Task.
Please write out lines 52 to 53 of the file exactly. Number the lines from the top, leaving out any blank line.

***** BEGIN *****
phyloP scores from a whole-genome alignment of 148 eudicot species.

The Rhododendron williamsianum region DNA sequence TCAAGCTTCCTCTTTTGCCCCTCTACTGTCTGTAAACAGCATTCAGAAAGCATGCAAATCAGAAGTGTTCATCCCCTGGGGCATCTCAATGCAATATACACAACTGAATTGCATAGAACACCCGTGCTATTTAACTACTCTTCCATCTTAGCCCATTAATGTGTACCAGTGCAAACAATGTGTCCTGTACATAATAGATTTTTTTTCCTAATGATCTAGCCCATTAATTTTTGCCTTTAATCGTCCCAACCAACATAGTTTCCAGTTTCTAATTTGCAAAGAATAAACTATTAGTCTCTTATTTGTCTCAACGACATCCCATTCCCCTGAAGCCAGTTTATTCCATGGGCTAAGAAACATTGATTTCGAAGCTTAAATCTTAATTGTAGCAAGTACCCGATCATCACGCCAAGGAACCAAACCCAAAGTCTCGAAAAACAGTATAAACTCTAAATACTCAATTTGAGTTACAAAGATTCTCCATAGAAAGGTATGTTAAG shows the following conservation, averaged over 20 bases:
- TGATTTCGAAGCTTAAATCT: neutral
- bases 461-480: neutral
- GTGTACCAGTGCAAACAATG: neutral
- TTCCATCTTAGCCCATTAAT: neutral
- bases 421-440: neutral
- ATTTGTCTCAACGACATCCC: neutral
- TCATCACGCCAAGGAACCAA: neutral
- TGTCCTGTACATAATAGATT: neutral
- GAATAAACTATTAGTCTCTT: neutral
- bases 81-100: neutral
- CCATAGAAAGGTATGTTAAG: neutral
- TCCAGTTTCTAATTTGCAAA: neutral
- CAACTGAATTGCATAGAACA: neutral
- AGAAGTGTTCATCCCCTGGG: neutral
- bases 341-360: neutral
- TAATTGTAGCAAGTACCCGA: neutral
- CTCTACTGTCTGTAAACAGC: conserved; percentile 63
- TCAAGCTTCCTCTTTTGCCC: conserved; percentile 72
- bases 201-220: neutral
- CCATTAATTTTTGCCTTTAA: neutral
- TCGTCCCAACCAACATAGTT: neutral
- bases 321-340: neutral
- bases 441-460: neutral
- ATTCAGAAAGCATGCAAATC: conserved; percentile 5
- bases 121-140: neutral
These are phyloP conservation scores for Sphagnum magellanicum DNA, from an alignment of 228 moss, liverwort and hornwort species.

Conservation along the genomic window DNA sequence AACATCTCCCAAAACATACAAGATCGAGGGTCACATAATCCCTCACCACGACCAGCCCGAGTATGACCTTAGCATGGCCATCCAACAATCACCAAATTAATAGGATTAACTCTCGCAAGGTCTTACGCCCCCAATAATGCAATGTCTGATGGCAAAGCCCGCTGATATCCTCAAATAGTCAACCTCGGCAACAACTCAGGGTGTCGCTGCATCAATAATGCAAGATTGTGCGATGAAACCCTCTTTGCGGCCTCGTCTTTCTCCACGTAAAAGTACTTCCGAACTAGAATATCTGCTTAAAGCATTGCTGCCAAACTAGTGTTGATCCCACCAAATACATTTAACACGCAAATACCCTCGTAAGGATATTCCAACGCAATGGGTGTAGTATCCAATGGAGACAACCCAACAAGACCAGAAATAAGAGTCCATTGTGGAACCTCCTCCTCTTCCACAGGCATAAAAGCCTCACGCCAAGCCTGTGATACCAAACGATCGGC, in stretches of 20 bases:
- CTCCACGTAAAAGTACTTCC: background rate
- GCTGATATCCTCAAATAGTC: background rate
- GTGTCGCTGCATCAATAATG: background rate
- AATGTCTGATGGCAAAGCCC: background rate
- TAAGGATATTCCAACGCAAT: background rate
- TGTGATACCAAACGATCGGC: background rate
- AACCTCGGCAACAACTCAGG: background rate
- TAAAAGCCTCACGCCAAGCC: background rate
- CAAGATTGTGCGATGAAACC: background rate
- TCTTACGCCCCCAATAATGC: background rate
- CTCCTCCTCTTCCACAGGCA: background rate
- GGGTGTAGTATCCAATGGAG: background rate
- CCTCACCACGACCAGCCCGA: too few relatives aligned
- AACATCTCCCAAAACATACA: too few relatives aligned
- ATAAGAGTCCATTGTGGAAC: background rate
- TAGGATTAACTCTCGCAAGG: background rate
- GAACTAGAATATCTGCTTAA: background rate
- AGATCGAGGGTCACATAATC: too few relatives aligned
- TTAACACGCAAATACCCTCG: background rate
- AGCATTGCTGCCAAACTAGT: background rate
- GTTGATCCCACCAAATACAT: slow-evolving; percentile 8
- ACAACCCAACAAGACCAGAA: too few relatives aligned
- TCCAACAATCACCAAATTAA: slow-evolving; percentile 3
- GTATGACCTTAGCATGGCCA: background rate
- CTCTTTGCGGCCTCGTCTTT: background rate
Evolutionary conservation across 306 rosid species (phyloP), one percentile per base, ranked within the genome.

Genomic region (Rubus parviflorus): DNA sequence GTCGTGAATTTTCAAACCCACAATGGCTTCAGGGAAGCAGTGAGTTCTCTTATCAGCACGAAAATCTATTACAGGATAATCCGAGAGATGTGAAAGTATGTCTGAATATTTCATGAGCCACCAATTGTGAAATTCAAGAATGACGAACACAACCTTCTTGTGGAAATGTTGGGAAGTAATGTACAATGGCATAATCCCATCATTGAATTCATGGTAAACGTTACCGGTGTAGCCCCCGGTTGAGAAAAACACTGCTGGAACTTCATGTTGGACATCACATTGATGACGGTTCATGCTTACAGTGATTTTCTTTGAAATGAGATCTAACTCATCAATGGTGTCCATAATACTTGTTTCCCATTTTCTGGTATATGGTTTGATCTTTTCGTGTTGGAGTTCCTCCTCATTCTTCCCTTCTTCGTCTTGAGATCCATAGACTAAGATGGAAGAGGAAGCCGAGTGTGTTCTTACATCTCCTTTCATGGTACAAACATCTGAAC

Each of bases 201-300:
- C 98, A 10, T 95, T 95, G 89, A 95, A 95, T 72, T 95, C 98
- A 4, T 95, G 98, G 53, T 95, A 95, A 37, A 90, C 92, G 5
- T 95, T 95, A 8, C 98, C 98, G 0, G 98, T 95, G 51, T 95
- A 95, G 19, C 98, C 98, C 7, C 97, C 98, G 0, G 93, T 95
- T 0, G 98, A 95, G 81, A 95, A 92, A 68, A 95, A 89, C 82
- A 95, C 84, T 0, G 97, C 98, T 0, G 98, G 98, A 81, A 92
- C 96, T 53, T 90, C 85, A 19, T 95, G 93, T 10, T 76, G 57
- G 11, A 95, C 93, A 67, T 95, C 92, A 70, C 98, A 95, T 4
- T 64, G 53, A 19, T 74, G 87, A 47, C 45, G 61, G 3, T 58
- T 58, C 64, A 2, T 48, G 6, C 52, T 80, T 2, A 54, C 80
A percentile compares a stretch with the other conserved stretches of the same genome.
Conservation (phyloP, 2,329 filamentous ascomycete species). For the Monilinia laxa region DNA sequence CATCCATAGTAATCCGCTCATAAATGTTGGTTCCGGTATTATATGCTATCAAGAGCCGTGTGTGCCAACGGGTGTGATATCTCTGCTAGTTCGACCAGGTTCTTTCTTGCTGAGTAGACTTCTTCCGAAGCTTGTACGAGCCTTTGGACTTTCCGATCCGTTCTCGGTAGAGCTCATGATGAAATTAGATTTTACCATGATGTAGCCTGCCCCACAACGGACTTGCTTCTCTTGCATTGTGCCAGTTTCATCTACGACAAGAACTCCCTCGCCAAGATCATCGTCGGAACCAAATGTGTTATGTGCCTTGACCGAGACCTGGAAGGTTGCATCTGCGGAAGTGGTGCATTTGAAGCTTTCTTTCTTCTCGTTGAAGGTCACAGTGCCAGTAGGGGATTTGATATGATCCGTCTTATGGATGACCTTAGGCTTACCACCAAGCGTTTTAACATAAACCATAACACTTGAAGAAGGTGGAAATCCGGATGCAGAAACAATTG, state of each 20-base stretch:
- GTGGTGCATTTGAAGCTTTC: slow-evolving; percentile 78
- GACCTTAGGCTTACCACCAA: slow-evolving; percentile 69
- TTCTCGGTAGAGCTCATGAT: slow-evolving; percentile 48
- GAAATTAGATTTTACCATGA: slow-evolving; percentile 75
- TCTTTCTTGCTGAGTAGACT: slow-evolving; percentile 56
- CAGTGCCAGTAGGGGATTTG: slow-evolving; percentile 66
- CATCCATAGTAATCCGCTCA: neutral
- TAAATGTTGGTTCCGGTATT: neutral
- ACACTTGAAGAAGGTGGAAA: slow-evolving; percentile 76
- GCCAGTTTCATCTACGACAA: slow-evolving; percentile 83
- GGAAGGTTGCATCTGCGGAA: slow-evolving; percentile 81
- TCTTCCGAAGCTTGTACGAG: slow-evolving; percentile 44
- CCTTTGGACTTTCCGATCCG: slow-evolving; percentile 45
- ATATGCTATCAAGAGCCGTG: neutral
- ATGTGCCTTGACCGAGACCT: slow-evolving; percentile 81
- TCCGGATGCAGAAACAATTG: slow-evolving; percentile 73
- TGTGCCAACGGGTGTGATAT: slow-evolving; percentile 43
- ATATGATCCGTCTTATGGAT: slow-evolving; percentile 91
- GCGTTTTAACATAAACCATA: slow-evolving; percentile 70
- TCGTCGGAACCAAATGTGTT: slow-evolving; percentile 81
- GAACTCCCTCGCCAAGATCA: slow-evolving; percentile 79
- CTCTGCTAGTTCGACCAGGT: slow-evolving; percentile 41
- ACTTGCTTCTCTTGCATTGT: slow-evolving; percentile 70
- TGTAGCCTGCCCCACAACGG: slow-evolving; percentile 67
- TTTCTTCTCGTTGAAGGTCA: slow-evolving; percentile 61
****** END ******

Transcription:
- TCCAACAATCACCAAATTAA: slow-evolving; percentile 3
- GTATGACCTTAGCATGGCCA: background rate